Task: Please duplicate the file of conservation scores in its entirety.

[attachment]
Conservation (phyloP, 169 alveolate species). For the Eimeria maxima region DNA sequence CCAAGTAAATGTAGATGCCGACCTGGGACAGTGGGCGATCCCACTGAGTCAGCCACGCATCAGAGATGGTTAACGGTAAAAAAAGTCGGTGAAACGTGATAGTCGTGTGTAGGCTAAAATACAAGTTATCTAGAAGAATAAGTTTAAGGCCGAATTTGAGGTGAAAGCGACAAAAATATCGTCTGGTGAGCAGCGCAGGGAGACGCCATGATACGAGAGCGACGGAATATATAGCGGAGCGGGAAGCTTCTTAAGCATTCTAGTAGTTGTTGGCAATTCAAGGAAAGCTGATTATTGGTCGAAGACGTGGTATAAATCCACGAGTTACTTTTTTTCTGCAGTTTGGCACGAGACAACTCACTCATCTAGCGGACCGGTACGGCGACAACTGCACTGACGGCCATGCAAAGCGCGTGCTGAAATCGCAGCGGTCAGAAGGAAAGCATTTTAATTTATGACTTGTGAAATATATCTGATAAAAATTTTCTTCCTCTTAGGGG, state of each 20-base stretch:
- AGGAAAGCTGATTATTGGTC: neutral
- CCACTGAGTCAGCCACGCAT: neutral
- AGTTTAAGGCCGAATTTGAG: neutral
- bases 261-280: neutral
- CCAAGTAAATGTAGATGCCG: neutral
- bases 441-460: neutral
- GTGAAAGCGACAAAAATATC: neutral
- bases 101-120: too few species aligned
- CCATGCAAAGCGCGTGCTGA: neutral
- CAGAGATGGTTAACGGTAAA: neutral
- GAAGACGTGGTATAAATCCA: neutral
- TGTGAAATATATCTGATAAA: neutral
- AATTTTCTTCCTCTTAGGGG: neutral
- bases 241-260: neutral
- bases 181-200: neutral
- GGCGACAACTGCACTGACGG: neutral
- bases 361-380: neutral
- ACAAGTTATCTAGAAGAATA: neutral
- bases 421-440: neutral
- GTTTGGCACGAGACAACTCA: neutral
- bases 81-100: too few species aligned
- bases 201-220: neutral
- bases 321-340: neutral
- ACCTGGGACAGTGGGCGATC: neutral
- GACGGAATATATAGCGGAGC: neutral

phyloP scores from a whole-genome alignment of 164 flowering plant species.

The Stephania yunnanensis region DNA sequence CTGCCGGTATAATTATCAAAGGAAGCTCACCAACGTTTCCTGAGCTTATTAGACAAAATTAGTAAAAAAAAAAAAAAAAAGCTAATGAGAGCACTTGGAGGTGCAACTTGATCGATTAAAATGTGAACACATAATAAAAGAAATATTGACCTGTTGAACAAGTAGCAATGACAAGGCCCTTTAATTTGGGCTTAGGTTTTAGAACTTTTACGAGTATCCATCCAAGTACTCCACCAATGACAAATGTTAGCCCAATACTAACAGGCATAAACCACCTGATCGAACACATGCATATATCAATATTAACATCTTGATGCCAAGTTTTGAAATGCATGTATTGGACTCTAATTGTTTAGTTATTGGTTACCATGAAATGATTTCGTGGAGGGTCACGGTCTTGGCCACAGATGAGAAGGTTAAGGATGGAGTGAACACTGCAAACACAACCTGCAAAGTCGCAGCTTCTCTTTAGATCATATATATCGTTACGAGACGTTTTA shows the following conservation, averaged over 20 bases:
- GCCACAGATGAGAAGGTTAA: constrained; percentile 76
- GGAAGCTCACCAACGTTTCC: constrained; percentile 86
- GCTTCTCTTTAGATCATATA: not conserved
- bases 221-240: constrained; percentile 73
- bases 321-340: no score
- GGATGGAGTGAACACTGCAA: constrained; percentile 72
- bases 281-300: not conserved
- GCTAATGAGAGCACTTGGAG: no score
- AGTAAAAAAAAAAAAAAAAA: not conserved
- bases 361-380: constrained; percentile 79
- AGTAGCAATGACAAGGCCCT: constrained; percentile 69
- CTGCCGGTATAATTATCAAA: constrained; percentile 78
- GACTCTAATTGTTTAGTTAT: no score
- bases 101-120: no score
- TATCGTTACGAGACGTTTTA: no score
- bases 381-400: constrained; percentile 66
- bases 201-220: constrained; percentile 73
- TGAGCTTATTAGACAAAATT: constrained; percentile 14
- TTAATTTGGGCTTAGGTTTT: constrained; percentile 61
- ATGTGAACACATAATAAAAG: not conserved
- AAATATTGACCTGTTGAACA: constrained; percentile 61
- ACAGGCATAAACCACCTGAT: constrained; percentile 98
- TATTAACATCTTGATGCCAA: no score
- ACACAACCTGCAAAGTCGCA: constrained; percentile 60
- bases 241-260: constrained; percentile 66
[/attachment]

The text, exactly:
Conservation (phyloP, 169 alveolate species). For the Eimeria maxima region DNA sequence CCAAGTAAATGTAGATGCCGACCTGGGACAGTGGGCGATCCCACTGAGTCAGCCACGCATCAGAGATGGTTAACGGTAAAAAAAGTCGGTGAAACGTGATAGTCGTGTGTAGGCTAAAATACAAGTTATCTAGAAGAATAAGTTTAAGGCCGAATTTGAGGTGAAAGCGACAAAAATATCGTCTGGTGAGCAGCGCAGGGAGACGCCATGATACGAGAGCGACGGAATATATAGCGGAGCGGGAAGCTTCTTAAGCATTCTAGTAGTTGTTGGCAATTCAAGGAAAGCTGATTATTGGTCGAAGACGTGGTATAAATCCACGAGTTACTTTTTTTCTGCAGTTTGGCACGAGACAACTCACTCATCTAGCGGACCGGTACGGCGACAACTGCACTGACGGCCATGCAAAGCGCGTGCTGAAATCGCAGCGGTCAGAAGGAAAGCATTTTAATTTATGACTTGTGAAATATATCTGATAAAAATTTTCTTCCTCTTAGGGG, state of each 20-base stretch:
- AGGAAAGCTGATTATTGGTC: neutral
- CCACTGAGTCAGCCACGCAT: neutral
- AGTTTAAGGCCGAATTTGAG: neutral
- bases 261-280: neutral
- CCAAGTAAATGTAGATGCCG: neutral
- bases 441-460: neutral
- GTGAAAGCGACAAAAATATC: neutral
- bases 101-120: too few species aligned
- CCATGCAAAGCGCGTGCTGA: neutral
- CAGAGATGGTTAACGGTAAA: neutral
- GAAGACGTGGTATAAATCCA: neutral
- TGTGAAATATATCTGATAAA: neutral
- AATTTTCTTCCTCTTAGGGG: neutral
- bases 241-260: neutral
- bases 181-200: neutral
- GGCGACAACTGCACTGACGG: neutral
- bases 361-380: neutral
- ACAAGTTATCTAGAAGAATA: neutral
- bases 421-440: neutral
- GTTTGGCACGAGACAACTCA: neutral
- bases 81-100: too few species aligned
- bases 201-220: neutral
- bases 321-340: neutral
- ACCTGGGACAGTGGGCGATC: neutral
- GACGGAATATATAGCGGAGC: neutral

phyloP scores from a whole-genome alignment of 164 flowering plant species.

The Stephania yunnanensis region DNA sequence CTGCCGGTATAATTATCAAAGGAAGCTCACCAACGTTTCCTGAGCTTATTAGACAAAATTAGTAAAAAAAAAAAAAAAAAGCTAATGAGAGCACTTGGAGGTGCAACTTGATCGATTAAAATGTGAACACATAATAAAAGAAATATTGACCTGTTGAACAAGTAGCAATGACAAGGCCCTTTAATTTGGGCTTAGGTTTTAGAACTTTTACGAGTATCCATCCAAGTACTCCACCAATGACAAATGTTAGCCCAATACTAACAGGCATAAACCACCTGATCGAACACATGCATATATCAATATTAACATCTTGATGCCAAGTTTTGAAATGCATGTATTGGACTCTAATTGTTTAGTTATTGGTTACCATGAAATGATTTCGTGGAGGGTCACGGTCTTGGCCACAGATGAGAAGGTTAAGGATGGAGTGAACACTGCAAACACAACCTGCAAAGTCGCAGCTTCTCTTTAGATCATATATATCGTTACGAGACGTTTTA shows the following conservation, averaged over 20 bases:
- GCCACAGATGAGAAGGTTAA: constrained; percentile 76
- GGAAGCTCACCAACGTTTCC: constrained; percentile 86
- GCTTCTCTTTAGATCATATA: not conserved
- bases 221-240: constrained; percentile 73
- bases 321-340: no score
- GGATGGAGTGAACACTGCAA: constrained; percentile 72
- bases 281-300: not conserved
- GCTAATGAGAGCACTTGGAG: no score
- AGTAAAAAAAAAAAAAAAAA: not conserved
- bases 361-380: constrained; percentile 79
- AGTAGCAATGACAAGGCCCT: constrained; percentile 69
- CTGCCGGTATAATTATCAAA: constrained; percentile 78
- GACTCTAATTGTTTAGTTAT: no score
- bases 101-120: no score
- TATCGTTACGAGACGTTTTA: no score
- bases 381-400: constrained; percentile 66
- bases 201-220: constrained; percentile 73
- TGAGCTTATTAGACAAAATT: constrained; percentile 14
- TTAATTTGGGCTTAGGTTTT: constrained; percentile 61
- ATGTGAACACATAATAAAAG: not conserved
- AAATATTGACCTGTTGAACA: constrained; percentile 61
- ACAGGCATAAACCACCTGAT: constrained; percentile 98
- TATTAACATCTTGATGCCAA: no score
- ACACAACCTGCAAAGTCGCA: constrained; percentile 60
- bases 241-260: constrained; percentile 66